Introduction: Tuberculosis (TB), caused by Mycobacterium tuberculosis (M.tb), has its natural history tracing back to 70,000 years. Latent M.tb infection is the reservoir of the TB epidemic. M.tb is becoming more prevalent and acquiring multidrug resistance among the first-line antibiotics.
Methods: Methylation is one of the main mechanisms through which bacteria develop resistance, hence targeting methyltransferases provides the opportunity to achieve two-birds-with-one-stone: a) antibiotic: inhibiting the translation activity and b) anti-resistance: eliminating methylation as a mode of resistance. Currently, no known drugs or lead molecules are targeting the methyltransferases, in general, and rRNA Small Subunit Methyltransferase D (RsmD) family, in particular, in M.tb species.
Results and Discussion: S-Adenosyl-L-methionine(SAM) is known as the universal donor of a methyl group which is an indispensable cofactor for the proper functioning of SAM-dependent methyltransferases. This in silico study attempts to design and develop novel SAM-analog inhibitors against RsmD, which in turn affects the growth and survival of M.tb in TB patients. The SAM-analogs were designed, after careful study and analysis of RsmD pharmacophore and SAM binding properties. The functional groups such as amide, amine, acetamide, formamide, hydroxyl, fluorine, iodine, and bromine were used to design novel analogs with the aim to improve the binding of analog with RsmD. The analogs that gave better docking scores followed by favourable binding affinities and ADMET properties than native SAM were ranked.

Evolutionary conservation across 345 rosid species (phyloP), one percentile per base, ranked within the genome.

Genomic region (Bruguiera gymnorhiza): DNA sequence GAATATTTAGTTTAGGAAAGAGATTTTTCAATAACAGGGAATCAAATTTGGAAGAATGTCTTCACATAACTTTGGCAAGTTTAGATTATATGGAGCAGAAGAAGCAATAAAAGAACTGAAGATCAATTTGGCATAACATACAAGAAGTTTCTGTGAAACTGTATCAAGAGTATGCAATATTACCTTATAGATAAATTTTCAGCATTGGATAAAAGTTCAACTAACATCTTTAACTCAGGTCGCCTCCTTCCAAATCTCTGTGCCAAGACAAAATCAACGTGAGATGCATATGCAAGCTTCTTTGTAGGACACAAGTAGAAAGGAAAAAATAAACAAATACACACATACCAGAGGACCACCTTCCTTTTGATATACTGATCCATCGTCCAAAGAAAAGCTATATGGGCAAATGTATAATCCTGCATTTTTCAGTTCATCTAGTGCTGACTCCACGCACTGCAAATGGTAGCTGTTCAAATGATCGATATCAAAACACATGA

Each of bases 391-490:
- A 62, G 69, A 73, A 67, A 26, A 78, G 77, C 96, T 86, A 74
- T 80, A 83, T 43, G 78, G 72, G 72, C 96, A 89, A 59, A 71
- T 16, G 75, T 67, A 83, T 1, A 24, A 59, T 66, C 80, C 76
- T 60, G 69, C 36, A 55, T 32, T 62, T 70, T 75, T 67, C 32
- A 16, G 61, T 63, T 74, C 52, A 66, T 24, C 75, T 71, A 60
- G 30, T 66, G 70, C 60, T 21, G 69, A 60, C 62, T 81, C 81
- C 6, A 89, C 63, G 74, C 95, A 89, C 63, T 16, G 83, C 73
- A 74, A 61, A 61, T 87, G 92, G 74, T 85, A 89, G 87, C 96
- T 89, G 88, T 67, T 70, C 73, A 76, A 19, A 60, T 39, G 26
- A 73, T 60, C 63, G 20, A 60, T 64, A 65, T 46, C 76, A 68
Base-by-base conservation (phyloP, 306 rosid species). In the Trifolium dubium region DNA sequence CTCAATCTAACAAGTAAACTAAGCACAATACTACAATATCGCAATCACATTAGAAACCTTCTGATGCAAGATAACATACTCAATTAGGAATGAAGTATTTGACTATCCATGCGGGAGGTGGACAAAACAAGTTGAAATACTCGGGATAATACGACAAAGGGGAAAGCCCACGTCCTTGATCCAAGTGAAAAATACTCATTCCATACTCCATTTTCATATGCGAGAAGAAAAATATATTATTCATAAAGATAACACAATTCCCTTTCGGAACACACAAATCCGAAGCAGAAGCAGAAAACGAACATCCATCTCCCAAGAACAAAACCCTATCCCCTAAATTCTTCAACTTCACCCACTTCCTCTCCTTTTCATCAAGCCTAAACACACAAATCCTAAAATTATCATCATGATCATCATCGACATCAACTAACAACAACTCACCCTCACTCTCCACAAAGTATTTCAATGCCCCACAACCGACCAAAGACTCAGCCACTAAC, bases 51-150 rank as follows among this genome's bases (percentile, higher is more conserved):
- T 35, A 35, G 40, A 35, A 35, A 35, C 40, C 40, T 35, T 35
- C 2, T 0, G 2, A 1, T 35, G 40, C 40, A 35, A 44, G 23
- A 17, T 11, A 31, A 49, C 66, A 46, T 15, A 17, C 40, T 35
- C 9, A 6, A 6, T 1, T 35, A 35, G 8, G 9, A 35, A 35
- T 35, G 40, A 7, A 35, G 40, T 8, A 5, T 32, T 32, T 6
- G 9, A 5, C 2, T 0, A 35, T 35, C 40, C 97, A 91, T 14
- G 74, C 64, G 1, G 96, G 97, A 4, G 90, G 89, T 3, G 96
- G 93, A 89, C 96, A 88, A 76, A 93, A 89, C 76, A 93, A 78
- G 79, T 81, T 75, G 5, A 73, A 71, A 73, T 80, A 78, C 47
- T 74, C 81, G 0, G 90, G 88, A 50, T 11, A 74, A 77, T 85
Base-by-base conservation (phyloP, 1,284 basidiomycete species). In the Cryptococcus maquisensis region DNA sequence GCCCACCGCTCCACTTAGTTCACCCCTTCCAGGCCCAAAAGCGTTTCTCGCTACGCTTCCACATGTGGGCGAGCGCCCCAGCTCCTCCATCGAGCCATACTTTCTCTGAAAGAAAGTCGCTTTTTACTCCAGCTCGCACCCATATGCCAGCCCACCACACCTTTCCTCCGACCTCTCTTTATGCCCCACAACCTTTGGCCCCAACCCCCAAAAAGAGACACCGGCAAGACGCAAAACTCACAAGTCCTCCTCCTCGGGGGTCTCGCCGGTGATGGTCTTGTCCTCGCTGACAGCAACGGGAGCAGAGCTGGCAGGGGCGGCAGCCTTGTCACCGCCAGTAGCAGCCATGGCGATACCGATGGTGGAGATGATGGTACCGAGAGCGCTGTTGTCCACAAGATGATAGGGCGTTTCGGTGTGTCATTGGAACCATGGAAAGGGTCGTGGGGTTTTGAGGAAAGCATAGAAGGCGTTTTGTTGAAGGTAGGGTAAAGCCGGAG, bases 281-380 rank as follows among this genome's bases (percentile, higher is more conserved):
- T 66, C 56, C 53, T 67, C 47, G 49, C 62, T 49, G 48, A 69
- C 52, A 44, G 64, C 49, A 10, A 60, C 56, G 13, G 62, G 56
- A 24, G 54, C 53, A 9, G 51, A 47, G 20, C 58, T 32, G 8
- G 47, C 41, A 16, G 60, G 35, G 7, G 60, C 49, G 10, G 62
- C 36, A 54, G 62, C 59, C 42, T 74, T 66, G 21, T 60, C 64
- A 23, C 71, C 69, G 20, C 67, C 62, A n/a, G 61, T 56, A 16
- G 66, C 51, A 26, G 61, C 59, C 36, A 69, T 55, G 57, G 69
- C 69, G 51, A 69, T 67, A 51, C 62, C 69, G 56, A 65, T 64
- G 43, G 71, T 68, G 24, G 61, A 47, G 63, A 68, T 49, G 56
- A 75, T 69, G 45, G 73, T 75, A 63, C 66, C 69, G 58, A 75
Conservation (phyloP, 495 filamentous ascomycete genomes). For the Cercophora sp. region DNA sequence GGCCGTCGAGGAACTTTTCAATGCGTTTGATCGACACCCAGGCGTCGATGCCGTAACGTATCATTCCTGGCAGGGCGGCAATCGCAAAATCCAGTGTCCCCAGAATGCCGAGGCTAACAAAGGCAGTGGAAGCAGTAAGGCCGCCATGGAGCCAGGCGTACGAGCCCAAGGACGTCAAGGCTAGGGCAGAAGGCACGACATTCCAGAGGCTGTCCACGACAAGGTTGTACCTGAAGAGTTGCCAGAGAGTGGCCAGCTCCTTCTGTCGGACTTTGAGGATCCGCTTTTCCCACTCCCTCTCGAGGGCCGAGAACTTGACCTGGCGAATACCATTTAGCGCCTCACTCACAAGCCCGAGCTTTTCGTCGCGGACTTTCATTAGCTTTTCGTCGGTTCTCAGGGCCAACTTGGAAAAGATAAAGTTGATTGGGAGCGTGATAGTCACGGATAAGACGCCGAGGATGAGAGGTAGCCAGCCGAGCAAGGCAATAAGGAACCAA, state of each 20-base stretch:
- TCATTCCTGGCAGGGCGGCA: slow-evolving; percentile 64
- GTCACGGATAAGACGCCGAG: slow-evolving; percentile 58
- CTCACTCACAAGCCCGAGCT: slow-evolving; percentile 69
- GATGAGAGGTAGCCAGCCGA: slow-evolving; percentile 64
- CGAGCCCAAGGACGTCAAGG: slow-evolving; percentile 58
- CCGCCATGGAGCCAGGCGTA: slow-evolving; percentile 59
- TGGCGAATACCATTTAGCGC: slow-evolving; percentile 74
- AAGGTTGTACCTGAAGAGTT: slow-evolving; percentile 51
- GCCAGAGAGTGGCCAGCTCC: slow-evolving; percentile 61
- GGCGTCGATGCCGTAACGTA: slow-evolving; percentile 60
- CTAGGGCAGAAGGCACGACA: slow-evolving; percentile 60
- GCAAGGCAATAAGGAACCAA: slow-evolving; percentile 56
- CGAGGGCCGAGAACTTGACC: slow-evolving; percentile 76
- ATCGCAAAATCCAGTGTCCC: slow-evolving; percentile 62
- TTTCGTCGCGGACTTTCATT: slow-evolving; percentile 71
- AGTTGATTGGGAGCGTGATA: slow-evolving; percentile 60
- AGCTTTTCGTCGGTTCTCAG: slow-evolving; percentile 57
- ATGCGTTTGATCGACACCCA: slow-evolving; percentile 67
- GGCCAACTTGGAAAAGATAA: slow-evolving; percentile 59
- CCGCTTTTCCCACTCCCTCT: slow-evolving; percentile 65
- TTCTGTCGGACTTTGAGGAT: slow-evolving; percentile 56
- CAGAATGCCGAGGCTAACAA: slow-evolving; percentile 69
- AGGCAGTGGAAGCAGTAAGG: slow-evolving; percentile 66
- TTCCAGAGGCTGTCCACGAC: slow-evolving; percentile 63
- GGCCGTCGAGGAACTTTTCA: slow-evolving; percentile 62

Conclusion: Among the library of SAM analogs, the top two analogs with IDs: SAM_172 and SAM_153 need testing and validation for their efficacy through in vitro and in vivo studies.
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